Anti-corruption, reflections on the role of the Zondo Commission in tackling corruption, discussions on democratic renewal and change and the call for the urgent need for political reform, as well as reflections on the July 2021 unrest and threats to our democracy high on the agenda of Defend Democracy campaign. Picture: Defend Democracy Campaign
By Bheki Mngomezulu
This past weekend (July 1 and 2, 2022), Defend Our Democracy Campaign convened a conference to discuss pertinent issues of national importance. Among the names that featured on the programme were those of people who have served in critical positions in the government.
They included advocate Mojanku Gumbi, who was the Presidential legal advisor, Rev Frank Chikane, who was the Director General serving three successive Presidents (Mandela, Mbeki and Zuma), and Mcebisi Jonas, who was Deputy Minister of Finance.
Noticeably, different structures were also represented at this conference. Among them were the Congress of South African Trade Unions (Cosatu), Equal Education, the South African Council of Churches, Rivonia circle, Business Unity South Africa (BUSA) and the Helen Suzman Foundation.
Worth noting is that there were cogently thought through topics lined up. These included inter alia paying tribute to anti-corruption activists, reflections on the role played by the Zondo Commission in tackling corruption, discussions on democratic renewal and change and the call for the urgent need for political reform, as well as reflections on the July 2021 unrest and threats to our democracy.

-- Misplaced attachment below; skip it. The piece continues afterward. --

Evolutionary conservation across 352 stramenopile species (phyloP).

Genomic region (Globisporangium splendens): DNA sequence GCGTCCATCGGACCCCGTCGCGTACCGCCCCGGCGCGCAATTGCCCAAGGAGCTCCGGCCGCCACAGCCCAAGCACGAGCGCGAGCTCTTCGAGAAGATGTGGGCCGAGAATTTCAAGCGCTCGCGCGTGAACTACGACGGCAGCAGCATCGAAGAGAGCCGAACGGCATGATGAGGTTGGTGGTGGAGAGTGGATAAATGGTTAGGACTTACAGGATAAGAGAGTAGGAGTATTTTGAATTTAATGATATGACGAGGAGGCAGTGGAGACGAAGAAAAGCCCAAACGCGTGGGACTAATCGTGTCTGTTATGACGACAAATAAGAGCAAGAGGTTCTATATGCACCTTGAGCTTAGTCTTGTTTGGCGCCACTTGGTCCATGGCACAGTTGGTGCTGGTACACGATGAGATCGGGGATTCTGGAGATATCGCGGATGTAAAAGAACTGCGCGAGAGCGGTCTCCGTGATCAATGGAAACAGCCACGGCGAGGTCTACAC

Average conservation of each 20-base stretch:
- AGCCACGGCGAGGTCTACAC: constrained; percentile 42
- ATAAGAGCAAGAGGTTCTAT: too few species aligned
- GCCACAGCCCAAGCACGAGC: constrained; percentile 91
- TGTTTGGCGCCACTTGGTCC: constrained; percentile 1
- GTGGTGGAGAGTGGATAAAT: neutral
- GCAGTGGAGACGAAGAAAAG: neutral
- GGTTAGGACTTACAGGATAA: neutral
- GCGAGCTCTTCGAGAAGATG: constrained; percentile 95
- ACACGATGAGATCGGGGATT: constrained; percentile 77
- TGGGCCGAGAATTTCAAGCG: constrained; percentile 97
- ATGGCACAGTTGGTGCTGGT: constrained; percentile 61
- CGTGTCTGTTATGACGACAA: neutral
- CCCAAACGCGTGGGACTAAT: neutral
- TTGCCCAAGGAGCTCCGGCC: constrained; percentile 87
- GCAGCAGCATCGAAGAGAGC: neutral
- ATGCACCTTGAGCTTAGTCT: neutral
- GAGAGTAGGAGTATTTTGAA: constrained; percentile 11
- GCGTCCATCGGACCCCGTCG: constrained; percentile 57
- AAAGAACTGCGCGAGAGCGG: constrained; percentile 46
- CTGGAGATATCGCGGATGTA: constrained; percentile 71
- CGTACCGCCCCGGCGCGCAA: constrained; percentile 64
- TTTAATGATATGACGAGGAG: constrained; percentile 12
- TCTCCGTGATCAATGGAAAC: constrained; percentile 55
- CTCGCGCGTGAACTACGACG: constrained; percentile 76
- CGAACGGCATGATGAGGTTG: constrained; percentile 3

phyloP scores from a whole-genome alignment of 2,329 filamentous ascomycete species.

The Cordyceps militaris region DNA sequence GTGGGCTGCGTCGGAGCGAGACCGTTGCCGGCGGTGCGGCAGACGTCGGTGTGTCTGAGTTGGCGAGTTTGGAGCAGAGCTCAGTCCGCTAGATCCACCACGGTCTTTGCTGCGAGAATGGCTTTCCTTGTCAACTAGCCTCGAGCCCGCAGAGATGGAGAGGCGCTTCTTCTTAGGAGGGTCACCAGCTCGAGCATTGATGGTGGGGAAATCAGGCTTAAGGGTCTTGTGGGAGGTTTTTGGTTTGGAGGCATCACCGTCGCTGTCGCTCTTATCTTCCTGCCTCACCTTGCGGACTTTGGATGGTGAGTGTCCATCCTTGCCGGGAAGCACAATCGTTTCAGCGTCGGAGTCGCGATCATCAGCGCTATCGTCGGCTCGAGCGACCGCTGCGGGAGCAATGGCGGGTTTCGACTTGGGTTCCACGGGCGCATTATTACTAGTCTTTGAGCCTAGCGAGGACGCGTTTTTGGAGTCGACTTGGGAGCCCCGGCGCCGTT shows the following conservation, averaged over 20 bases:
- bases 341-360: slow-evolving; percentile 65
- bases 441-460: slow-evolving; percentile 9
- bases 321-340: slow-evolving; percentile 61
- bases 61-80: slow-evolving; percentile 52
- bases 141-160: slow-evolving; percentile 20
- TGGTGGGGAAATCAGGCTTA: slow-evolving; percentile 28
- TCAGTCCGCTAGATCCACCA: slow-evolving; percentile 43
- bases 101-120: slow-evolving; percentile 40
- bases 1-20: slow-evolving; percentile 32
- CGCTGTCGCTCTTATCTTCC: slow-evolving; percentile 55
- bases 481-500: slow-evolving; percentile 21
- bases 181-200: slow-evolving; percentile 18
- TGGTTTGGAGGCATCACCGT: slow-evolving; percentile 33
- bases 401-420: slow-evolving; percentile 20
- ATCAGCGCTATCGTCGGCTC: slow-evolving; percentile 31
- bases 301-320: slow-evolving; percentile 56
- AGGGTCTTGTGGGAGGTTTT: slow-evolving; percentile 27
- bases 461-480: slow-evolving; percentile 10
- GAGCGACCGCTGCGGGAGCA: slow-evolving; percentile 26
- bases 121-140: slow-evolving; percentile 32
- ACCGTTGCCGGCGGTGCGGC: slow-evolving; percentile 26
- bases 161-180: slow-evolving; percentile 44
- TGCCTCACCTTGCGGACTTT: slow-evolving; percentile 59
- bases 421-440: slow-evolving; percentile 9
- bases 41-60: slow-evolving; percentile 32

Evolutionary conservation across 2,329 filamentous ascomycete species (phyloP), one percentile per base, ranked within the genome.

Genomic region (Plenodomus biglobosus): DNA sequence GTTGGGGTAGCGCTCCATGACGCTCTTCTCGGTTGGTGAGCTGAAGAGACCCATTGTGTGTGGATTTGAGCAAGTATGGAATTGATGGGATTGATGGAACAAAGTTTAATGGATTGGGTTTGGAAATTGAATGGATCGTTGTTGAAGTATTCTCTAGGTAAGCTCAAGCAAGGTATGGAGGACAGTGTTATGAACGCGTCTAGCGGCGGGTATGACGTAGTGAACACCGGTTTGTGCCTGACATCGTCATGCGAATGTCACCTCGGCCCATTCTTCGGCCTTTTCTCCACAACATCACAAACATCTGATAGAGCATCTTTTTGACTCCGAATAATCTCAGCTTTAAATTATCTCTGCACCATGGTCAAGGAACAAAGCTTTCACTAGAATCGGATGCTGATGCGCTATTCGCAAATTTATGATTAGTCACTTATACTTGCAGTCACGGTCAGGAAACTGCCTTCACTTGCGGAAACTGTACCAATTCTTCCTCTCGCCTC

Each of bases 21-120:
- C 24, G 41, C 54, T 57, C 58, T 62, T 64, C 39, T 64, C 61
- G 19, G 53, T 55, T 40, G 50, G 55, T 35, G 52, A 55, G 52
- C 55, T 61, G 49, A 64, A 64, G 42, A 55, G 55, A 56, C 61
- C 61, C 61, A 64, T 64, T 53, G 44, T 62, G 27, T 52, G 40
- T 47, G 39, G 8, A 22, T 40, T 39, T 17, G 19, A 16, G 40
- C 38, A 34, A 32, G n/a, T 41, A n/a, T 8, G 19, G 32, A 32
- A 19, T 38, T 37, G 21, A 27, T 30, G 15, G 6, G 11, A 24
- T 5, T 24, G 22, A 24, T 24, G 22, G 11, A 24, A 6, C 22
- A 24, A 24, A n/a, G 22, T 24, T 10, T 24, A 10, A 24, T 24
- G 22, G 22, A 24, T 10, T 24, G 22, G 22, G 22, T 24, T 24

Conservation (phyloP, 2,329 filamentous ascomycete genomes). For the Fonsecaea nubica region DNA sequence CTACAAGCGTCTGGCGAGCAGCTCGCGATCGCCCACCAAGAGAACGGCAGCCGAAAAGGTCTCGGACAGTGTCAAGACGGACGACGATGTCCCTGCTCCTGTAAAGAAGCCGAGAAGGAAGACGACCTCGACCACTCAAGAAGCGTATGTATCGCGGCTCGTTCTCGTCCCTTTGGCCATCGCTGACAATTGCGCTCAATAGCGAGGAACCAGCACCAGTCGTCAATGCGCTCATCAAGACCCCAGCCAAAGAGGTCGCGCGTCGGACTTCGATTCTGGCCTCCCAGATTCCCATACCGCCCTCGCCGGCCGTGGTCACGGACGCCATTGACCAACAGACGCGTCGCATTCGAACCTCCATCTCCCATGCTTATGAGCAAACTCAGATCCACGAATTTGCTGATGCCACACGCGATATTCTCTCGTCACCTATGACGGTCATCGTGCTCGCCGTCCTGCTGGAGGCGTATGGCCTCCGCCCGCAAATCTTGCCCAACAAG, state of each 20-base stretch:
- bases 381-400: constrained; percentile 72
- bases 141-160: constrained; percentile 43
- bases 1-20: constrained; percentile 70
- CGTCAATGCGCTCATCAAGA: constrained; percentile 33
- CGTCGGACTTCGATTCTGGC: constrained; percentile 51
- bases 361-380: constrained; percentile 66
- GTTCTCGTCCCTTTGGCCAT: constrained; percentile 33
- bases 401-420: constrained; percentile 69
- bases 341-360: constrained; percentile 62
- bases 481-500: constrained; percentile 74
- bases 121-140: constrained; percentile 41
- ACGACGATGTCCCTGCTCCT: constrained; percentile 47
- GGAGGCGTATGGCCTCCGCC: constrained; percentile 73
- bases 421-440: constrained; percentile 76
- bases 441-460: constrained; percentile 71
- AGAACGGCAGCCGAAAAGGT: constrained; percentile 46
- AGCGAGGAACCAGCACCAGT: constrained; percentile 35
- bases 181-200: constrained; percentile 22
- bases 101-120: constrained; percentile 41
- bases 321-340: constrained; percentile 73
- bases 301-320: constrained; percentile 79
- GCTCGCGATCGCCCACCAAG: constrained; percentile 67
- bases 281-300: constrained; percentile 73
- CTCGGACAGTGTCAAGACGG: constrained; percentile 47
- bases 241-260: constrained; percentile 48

The three questions posed for the plenary discussions were carefully worded. These were:
- What are the main threats to our democracy?
- What should be done in response to these threats?
- How can civil society better respond to current and future threats?
Lastly, the seven breakaway sessions were also lucidly crafted. They included the following:
- Making democracy work better;
- Making the public service work for the benefit of all;
- Political parties, public representatives and Parliament – time for a new set of norms and standards;
- Building people’s power in a democracy;
- Jobs! Jobs! Jobs!;
- State capture and corruption and;
- Local government: Preventing a complete collapse of the system.
By looking at the picture painted above, one cannot ignore five very important observations.
Firstly, there is a realisation that things are not the way they should be in the country. Secondly, this situation did not invent itself but was created by role-players who either did not act when they were supposed to, or acted improperly and thus derailed the country in its upward trajectory. Thirdly, all these loses have happened under the ANC’s watch – both individually and collectively. Fourthly, there is no indication that things will change for the better automatically. Fifth and most importantly, collective effort by civil society and all progressive structures outside of government have to take the initiative and make concerted effort to rescue the country’s nascent democracy.